MojoKid writes: AMD is making a stink about SYSMark, a popular benchmarking program that's been around for many years, and one the chip designer says is not reliable. Rather than provide meaningful results and information, AMD claims SYSMark unfairly favors Intel products and puts too much emphasis on strict CPU performance above all else. John Hampton, director of AMD's client computing products, explained in a video why SYSMark itself is an unreliable metric of performance. He even brought up the "recent debacle" involving Volkswagon as proof that "information provided by even the most established organizations can be misleading." Salinas says SYSMark's focus on the CPU is so "excessive" that it's really only evaluating the processor, not the system as a whole. In comparison, PCMark 8 probes not only the CPU, but graphics and subsystems as well. In an attempt to drive the point home, AMD ran a set of custom scripts it developed based on Microsoft Office and timed how long it took each system to complete them. The Intel system took 61 seconds to finish the benchmark versus 64 seconds for the AMD platform, a difference of about 6-7 percent and in line with what PCMark 8 indicated, though Sysmark shows a stark delta of 50 percent in favor of Intel with comparable CPUs.

Submission + - Netgear Nighthawk X8 AC5300 Router With Active Antennaes Tested (hothardware.com)

MojoKid writes: Netgear recently launched the Nighthawk X8 router, which is part of a new round of second-gen wireless AC devices dubbed "Wave 2", carrying the AC5300 moniker. Instead of using a 3x3 configuration with six antennae, this router offers a 4x4 configuration, with four internal antennae and four active external antennae, each with their own blue LEDs to signal their active state. The actual amplifiers are on the antennae themselves, rather than down on the main board, helping to boost the signal and minimize crosstalk and loss associated with modern PCB circuitry. Each 5GHz radio is able to broadcast at 2.1Gbps compared to 1.3Gbps on Gen 1 devices, and the bandwidth on the 2.4GHz channel is also increased from 600Mb/s on Gen 1 devices to 1GB/s. When you take both 5GHz channels at 2,100Gb/s and add it to the 1000Gb/s on the 2.4GHz channel, you end up with a number around 5,300Gb/s, hence the branding. Performance-wise, the Nighthawk X8 is one of the fastest Wi-Fi routers on the market currently. However, its hefty price point might be hard to justify for most mainstream users. Enthusiasts and small office/home office users looking for ultimate range on a 5GHz channel with lots of clients connected will appreciate this routers throughput and power, however.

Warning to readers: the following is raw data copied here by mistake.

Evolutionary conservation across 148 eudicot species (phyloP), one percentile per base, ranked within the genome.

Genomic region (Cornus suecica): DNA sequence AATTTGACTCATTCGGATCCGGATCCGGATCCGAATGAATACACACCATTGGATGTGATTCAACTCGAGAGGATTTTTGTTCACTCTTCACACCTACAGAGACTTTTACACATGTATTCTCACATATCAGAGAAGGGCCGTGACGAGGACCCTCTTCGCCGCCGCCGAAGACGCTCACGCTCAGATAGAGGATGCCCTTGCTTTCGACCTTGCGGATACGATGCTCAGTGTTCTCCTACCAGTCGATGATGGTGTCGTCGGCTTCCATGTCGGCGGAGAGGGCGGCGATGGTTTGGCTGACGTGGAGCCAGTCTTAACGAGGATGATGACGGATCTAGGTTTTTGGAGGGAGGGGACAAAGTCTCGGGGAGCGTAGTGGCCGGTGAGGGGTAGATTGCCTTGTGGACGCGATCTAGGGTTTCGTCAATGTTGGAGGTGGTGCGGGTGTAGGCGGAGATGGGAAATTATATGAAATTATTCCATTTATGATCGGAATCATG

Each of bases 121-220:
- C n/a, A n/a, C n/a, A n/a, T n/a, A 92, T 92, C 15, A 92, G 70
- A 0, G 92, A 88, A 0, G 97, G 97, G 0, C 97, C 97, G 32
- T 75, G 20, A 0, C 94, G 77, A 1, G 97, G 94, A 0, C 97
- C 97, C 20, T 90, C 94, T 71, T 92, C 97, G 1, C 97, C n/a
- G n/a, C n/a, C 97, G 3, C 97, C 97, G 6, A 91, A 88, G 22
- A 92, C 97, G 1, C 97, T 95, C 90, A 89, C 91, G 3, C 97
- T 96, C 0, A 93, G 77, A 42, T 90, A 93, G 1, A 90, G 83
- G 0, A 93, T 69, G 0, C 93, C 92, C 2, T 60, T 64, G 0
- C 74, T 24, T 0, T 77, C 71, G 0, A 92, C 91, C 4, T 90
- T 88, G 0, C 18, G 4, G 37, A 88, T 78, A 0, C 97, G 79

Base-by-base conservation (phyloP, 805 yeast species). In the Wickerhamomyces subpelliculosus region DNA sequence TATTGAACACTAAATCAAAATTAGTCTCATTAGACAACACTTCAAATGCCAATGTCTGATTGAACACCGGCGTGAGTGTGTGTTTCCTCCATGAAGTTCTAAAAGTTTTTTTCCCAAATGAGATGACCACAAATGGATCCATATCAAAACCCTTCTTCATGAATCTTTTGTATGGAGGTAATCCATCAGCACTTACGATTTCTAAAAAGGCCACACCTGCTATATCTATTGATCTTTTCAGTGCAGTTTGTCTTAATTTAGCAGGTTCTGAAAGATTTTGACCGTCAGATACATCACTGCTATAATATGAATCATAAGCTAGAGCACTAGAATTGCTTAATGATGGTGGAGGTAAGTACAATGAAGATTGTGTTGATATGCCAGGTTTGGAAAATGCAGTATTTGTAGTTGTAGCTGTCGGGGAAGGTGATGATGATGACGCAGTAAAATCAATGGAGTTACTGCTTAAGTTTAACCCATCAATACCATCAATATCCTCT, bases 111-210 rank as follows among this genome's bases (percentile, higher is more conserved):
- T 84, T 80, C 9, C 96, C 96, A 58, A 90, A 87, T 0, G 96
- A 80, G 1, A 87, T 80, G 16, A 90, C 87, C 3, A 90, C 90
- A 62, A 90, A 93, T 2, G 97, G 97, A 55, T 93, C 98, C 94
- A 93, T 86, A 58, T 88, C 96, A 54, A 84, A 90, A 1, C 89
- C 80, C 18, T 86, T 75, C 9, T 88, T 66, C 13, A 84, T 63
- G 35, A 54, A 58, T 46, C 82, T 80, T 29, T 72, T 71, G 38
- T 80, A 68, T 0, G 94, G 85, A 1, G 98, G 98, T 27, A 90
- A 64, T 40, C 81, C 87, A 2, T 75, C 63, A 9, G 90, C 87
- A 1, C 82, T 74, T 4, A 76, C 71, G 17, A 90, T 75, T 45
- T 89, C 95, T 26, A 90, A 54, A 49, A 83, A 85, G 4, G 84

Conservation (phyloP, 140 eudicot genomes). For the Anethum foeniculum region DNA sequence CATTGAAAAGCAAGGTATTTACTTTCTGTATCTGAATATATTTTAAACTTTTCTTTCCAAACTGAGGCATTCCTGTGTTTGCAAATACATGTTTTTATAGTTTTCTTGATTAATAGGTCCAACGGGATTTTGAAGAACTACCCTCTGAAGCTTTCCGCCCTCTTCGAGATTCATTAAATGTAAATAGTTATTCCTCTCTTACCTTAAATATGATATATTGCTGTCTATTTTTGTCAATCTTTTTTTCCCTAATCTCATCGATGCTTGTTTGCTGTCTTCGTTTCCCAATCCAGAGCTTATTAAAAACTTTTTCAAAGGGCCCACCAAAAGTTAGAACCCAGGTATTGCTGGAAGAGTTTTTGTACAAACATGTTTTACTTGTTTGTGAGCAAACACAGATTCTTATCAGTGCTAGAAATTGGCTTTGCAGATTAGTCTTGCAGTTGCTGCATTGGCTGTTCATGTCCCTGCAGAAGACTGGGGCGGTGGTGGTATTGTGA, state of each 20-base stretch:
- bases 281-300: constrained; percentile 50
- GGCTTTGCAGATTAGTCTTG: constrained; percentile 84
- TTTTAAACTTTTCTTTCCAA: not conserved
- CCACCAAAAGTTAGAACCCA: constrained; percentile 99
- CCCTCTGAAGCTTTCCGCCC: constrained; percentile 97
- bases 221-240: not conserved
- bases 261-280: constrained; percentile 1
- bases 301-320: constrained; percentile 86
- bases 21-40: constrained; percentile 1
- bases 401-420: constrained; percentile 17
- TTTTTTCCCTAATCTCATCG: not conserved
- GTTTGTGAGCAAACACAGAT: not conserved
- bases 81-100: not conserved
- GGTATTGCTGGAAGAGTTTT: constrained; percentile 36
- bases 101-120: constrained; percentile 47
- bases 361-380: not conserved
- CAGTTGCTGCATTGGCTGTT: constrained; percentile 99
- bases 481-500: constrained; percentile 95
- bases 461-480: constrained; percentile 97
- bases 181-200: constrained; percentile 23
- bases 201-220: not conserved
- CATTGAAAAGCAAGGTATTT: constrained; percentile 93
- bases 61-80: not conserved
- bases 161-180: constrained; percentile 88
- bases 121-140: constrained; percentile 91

Submission + - After Juniper and Fortinet, Now Cisco Too Removes a Backdoor As Well

An anonymous reader writes: Last December, after Juniper disclosed the presence of a backdoor in its ScreenOS operating system installed on its firewall equipment, Cisco started a company-wide audit to search for similar issues. Their efforts concluded in the discovery of a backdoor account on some of its access points. Additionally, the company also found and fixed two other bugs with a severity score of 10/10 that allowed unauthenticated remote attackers access to the configuration settings of some of its devices.